Which nerve biopsy findings are characteristic of Charcot-Marie-Tooth (CMT) disease type 1A?

Updated: Feb 19, 2019
  • Author: Francisco de Assis Aquino Gondim, MD, MSc, PhD, FAAN; Chief Editor: Nicholas Lorenzo, MD, MHA, CPE  more...
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Answer

Light microscopy of sural nerve biopsies from patients with a PMP22 gene region duplication reveal normal epineurium and perineurium; increased fascicular area, endoneurial collagen, and numbers of Schwann cell nuclei; and loss of large myelinated fibers that correlates with age and clinical severity. Small fibers resulting from axonal degeneration and regeneration are increased. A variable degree of granular degeneration of the myelin sheath is present. Onion bulbs are found around myelinated internodes, demyelinated internodes, or former sites of demyelinated fibers. Vacuolated fibroblasts may be observed in advanced cases. PMP22 expression in nerve biopsies is increased. Most teased fibers are abnormal with widespread segmental demyelination and frequent paranodal loss of myelin. Internode length is decreased and variable with numerous short internodes.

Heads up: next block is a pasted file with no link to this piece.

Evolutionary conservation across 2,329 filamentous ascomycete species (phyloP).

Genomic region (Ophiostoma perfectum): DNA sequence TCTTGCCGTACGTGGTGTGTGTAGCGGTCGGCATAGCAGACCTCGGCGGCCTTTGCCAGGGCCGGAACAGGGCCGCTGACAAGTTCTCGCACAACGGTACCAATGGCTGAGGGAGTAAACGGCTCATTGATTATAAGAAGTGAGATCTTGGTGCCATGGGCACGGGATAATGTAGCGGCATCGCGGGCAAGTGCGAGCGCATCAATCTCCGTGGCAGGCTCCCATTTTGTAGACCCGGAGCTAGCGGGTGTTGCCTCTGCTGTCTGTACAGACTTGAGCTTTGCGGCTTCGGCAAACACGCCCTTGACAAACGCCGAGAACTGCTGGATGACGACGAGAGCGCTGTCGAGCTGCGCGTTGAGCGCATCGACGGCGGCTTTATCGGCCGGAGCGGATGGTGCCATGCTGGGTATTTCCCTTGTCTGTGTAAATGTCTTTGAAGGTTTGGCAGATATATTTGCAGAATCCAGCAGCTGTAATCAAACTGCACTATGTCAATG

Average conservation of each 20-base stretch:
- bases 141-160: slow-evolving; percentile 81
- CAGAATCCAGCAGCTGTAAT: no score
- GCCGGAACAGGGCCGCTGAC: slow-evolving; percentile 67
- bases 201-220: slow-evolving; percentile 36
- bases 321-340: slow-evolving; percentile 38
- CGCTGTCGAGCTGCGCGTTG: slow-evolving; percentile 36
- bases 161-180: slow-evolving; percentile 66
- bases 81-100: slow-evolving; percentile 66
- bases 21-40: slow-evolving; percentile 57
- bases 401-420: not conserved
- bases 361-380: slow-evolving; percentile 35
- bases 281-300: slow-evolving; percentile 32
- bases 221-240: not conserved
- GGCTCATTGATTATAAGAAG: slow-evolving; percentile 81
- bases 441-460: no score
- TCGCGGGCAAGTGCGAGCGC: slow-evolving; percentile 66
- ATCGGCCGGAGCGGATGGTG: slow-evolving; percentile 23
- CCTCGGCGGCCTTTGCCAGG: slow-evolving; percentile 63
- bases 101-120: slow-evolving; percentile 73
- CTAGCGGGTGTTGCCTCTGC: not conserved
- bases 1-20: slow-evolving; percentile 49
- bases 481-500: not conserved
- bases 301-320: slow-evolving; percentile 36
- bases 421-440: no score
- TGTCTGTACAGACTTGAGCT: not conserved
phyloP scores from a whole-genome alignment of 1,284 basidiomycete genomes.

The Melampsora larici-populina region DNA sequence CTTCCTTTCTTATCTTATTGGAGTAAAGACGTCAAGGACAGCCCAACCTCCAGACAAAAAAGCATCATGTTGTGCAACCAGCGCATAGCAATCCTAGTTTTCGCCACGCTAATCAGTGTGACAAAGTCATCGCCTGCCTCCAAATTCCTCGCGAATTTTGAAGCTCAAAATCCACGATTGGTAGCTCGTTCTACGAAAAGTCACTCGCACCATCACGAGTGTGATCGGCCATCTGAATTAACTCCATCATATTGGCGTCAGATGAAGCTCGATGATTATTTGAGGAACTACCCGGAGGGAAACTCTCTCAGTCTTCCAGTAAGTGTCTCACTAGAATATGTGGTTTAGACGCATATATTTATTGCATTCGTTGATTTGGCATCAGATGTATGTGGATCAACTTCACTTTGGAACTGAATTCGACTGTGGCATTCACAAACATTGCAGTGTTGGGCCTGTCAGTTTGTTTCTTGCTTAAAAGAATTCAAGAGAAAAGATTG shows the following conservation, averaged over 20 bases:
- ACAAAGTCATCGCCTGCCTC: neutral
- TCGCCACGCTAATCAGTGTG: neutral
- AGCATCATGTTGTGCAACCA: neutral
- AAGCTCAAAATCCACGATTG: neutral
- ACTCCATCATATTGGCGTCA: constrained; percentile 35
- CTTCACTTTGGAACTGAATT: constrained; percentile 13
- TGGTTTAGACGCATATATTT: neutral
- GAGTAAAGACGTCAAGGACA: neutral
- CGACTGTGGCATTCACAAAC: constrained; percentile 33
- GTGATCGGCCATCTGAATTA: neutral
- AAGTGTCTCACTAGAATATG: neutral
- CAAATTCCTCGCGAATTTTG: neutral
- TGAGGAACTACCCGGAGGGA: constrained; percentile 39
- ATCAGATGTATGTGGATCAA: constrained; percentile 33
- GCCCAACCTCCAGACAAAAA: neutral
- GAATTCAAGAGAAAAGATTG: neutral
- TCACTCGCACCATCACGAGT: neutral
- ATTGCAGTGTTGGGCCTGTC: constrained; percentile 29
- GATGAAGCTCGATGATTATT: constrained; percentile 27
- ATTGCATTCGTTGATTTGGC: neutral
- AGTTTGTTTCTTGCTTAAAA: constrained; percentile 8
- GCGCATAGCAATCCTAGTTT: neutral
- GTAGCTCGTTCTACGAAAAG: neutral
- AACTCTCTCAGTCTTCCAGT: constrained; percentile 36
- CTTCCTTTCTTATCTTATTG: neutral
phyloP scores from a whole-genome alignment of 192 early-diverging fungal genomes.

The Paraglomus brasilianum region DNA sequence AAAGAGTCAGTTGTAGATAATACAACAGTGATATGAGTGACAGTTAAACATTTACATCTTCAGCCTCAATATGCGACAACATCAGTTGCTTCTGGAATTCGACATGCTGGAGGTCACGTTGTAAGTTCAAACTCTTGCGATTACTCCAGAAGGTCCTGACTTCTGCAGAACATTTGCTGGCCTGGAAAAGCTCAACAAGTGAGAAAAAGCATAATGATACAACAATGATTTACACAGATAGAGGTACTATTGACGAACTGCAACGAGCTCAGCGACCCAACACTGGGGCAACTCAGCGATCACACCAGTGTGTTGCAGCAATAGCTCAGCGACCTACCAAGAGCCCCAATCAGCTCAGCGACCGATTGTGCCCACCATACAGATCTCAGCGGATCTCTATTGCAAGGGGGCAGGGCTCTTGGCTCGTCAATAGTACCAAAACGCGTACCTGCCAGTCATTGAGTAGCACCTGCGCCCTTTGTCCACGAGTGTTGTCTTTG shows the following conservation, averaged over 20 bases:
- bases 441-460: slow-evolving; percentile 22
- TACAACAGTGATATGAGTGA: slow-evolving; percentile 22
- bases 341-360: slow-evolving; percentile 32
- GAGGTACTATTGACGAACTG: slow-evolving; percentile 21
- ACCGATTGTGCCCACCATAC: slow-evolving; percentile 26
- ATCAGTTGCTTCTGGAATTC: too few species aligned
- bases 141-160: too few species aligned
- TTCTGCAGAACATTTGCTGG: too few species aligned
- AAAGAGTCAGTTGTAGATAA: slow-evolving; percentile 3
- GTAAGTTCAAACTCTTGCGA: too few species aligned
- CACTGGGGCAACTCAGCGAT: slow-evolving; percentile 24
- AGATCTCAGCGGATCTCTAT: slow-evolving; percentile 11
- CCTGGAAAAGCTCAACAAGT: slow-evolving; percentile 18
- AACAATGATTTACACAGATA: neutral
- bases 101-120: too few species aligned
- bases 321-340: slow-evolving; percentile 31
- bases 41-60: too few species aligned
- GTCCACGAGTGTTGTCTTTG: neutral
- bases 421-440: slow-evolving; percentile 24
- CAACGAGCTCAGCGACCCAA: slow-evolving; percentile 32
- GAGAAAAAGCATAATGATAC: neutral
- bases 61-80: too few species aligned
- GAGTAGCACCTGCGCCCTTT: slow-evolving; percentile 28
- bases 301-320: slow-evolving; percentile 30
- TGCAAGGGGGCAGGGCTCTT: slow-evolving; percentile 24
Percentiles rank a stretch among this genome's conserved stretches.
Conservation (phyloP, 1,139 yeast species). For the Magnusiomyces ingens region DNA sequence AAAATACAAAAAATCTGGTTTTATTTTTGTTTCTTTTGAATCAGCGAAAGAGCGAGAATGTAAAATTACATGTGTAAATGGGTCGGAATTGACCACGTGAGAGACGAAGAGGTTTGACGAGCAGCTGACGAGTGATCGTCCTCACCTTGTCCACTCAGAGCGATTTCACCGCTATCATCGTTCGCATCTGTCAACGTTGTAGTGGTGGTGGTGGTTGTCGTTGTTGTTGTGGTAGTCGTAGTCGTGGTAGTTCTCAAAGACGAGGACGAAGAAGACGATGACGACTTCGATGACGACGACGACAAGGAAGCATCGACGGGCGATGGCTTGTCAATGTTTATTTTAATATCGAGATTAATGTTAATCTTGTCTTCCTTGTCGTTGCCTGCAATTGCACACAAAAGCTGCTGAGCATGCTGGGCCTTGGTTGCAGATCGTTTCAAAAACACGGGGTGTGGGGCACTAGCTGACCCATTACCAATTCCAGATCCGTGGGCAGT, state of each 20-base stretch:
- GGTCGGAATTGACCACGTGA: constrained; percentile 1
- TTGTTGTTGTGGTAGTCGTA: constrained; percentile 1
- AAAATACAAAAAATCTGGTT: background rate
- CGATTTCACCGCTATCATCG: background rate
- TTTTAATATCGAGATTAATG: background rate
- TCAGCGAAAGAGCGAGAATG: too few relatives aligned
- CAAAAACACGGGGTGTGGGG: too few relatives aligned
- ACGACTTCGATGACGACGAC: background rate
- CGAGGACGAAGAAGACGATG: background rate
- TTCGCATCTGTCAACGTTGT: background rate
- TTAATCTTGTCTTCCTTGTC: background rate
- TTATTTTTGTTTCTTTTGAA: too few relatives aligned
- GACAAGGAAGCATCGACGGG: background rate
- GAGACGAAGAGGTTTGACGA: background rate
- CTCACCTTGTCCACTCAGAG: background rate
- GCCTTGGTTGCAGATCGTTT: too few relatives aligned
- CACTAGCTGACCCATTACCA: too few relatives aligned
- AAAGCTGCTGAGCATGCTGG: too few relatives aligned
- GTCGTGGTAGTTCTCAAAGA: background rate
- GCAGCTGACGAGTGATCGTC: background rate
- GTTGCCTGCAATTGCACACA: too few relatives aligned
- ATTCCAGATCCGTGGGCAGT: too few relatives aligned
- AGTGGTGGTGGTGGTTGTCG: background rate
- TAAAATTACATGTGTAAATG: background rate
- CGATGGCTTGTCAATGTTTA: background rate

Axonal changes are usually mild, except for attenuation of axons of intermediate- and large-diameter myelinated fibers. The mean g ratio (axon diameter–to–fiber diameter) is low, despite the presence of demyelinated fibers, indicating an above-normal thickness of myelin sheaths (ie, hypermyelination). In contradistinction to PMP22 duplication, patients with PMP22 missense mutations who present with CMT1A or DSS have a high g ratio, which is indicative of hypomyelination and resembles Trembler-J and Trembler mice. Nerve biopsies from infants already show myelinated fiber loss with increase of the total transverse fascicular area. Onion bulbs are infrequent in the first years. During late childhood, active demyelination diminishes, demyelinated fibers become infrequent, and many onion bulbs appear.


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